Ariane et Corisande, 1948
Choreography: Jasmine Honoré
Music: Wolfgang Amadeus Mozart
Design: John Dronsfield
This 1948 production of Mozart’s Ariane et Corisande was designed by the artist John Marsden Dronsfield (1900–1951). Dulcie Howes’ innovative work with local musicians and artists, such as Professor William Bell, Steven de Villiers and Dronsfield set the trend for many of today's successful collaborations between choreographers, composers and designers.
Dronsfield worked as stage designer and advertising artist in London before settling in Cape Town in 1939. He worked with Gwen Ffrancogn-Davies and Marda Vanne in theatrical productions, which were a major contribution to the development of theatre in South Africa. Joe Wolpe described him as ‘an individual who felt the problems of humanity, who lived and breathed poetry, music, arts of every kind, many of which he himself created’. He committed suicide in 1951, only three years after this production was staged. Following his death, fellow artist Cecil Higgs entered into her diary: ‘It was a great relief to talk to J [John] of my painting blockages. He is the only person with whom I can talk of them. We stand on the same ground. We look out from in, they look in, from across.’ Two portfolios of reproductions of his graphic studies, entitled African Improvisations, were published posthumously.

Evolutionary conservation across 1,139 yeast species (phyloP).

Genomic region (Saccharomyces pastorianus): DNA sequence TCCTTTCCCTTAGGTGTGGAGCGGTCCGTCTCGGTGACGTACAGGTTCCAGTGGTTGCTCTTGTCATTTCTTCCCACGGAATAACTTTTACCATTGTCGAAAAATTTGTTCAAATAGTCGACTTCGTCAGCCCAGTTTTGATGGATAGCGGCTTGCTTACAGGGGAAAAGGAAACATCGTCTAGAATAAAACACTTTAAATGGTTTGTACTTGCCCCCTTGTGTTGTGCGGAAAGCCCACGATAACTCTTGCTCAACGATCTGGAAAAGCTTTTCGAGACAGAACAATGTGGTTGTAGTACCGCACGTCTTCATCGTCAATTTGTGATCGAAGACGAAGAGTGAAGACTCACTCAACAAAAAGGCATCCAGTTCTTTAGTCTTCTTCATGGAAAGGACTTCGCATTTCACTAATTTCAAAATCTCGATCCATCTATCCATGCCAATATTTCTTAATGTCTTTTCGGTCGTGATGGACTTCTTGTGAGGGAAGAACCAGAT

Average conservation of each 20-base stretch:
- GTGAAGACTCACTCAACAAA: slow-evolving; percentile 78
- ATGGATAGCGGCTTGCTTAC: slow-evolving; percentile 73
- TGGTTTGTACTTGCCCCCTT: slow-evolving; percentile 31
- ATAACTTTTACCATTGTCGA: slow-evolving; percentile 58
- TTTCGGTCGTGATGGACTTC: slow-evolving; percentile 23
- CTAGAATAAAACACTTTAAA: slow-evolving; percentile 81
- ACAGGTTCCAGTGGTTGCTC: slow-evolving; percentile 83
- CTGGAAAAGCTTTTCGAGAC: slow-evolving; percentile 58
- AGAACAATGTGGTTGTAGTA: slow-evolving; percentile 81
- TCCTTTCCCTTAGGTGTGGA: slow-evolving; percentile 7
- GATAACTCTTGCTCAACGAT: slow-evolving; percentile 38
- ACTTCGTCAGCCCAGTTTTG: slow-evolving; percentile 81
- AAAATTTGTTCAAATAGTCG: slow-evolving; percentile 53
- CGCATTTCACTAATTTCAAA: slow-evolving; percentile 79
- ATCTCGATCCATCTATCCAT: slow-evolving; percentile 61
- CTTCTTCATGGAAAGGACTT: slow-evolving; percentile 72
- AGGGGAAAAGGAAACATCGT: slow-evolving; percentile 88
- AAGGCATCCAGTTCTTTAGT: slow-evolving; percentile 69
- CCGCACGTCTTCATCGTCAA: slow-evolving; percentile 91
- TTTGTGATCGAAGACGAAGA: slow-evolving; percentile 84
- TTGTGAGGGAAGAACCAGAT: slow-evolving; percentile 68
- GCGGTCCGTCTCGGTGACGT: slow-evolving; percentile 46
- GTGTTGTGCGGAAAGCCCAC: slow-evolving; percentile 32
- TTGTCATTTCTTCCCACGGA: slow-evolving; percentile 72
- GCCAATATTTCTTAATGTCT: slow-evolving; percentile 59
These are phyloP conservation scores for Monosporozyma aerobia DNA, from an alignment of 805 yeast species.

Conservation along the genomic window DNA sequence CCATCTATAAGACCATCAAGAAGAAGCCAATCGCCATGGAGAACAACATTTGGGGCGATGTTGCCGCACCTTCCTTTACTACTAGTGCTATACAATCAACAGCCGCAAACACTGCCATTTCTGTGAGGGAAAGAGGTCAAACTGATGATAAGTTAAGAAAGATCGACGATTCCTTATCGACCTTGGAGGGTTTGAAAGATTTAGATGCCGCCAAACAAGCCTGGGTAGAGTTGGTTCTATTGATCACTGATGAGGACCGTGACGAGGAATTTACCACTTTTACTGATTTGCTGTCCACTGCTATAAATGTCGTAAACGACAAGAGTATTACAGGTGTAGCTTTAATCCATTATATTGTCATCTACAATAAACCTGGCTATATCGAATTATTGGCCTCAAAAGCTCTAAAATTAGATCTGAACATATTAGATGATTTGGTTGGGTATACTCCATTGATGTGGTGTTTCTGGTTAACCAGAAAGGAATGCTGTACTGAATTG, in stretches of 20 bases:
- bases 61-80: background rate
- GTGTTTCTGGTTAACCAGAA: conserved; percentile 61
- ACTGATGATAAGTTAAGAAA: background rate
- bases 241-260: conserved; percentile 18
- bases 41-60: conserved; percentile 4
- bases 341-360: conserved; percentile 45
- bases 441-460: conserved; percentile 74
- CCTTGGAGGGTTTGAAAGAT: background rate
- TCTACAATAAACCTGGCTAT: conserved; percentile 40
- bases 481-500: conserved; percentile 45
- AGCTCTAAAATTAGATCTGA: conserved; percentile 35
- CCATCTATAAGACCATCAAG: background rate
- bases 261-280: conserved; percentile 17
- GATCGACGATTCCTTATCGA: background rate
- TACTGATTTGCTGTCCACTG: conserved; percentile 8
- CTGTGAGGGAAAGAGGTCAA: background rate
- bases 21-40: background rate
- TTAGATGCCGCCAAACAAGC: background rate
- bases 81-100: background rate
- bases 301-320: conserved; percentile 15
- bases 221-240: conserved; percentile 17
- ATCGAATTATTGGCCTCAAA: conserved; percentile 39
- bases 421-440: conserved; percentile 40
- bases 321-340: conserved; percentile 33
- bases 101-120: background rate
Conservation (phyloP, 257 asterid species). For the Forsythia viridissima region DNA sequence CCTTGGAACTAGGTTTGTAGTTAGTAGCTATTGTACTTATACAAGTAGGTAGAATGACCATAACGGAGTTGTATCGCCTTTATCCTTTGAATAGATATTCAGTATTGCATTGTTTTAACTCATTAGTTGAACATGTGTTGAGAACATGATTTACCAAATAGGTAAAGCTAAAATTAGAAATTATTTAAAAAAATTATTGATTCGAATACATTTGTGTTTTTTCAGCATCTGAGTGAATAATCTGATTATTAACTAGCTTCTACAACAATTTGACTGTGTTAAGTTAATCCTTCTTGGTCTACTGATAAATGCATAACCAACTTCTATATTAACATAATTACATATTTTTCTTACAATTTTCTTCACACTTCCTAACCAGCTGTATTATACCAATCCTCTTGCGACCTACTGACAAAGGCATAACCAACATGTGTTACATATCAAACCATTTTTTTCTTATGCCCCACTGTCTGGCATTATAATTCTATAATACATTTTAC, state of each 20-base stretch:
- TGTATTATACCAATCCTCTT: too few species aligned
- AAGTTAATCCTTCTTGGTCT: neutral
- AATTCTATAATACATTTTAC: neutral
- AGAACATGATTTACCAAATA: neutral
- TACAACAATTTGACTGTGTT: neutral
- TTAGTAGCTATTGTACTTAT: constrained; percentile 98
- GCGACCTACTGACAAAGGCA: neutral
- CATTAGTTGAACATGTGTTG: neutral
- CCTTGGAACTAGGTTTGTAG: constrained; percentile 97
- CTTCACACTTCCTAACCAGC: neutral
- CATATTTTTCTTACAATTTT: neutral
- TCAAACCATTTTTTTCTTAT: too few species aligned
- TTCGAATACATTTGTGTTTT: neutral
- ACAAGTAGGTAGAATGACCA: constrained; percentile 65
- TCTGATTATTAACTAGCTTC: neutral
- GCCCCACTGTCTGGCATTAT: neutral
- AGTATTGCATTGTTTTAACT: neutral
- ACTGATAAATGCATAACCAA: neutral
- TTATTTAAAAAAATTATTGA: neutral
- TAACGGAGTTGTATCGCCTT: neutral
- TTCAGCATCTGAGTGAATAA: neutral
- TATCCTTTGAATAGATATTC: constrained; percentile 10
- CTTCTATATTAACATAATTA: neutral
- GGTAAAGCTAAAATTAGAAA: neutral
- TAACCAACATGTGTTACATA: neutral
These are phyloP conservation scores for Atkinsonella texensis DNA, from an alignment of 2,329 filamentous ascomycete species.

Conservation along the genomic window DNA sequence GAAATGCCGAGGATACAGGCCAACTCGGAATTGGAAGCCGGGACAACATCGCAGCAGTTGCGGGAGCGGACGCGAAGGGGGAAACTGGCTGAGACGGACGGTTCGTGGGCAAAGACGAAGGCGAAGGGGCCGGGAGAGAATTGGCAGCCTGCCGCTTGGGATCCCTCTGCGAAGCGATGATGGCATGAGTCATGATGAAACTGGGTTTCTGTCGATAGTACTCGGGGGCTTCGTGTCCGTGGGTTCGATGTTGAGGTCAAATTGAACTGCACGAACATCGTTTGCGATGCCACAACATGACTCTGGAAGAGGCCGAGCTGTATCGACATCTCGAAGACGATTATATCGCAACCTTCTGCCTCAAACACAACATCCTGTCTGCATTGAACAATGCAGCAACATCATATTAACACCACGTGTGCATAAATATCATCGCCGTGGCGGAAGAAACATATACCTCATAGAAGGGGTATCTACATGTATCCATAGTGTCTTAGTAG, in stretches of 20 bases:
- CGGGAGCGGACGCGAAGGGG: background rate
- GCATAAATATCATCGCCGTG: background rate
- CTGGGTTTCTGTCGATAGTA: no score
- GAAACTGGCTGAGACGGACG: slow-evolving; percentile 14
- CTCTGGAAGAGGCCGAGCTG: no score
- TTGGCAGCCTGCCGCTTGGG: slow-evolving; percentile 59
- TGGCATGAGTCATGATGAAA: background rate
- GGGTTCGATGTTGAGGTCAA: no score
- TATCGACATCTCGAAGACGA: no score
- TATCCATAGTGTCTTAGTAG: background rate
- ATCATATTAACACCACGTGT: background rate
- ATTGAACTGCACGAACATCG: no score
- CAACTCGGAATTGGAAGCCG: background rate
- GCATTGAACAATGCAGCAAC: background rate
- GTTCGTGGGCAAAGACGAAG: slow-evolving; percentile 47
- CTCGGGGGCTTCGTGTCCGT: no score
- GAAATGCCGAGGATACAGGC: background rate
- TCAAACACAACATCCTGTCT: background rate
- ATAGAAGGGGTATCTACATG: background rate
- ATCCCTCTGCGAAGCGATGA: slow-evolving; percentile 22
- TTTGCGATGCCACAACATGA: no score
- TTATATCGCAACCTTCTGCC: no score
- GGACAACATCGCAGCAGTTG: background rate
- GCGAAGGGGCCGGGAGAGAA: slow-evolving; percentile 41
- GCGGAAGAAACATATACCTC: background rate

‘The range of period costumes here particularly compelling – from post-war, to 18th- century to pantheistic futurism. Performance theorists, cultural studies scholars, historians, ethonographers, designers, musicians – for me any number of researchers could be investigating an image like one as part of a topic that relates to aspects of their work and the world.’ – Gerard Samuel